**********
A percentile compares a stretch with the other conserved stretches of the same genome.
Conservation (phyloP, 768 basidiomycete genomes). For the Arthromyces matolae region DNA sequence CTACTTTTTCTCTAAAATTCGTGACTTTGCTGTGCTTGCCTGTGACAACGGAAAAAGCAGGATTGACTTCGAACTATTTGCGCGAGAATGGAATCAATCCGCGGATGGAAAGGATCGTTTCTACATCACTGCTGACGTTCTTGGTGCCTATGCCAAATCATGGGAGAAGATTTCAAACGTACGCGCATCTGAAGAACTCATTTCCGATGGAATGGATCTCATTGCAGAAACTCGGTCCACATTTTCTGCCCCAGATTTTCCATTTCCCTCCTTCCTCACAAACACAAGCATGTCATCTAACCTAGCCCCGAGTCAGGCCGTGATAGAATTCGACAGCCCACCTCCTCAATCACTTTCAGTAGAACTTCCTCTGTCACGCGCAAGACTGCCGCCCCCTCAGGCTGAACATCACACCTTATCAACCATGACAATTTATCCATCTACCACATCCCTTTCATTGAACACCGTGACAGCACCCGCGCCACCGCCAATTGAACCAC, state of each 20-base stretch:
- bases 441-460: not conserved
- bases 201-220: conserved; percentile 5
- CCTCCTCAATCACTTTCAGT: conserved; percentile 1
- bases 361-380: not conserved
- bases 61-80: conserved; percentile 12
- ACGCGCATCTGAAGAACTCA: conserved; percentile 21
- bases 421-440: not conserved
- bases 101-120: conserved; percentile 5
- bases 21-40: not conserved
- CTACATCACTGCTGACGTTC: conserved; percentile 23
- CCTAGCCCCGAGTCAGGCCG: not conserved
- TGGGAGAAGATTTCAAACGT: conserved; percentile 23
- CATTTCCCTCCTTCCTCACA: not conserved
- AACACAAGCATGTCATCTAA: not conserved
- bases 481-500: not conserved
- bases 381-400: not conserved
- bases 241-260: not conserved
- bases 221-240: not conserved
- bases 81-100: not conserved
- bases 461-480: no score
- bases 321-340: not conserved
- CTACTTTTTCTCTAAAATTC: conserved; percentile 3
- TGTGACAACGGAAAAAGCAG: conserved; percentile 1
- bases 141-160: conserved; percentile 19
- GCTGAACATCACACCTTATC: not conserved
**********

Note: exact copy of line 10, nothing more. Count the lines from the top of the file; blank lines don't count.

- bases 101-120: conserved; percentile 5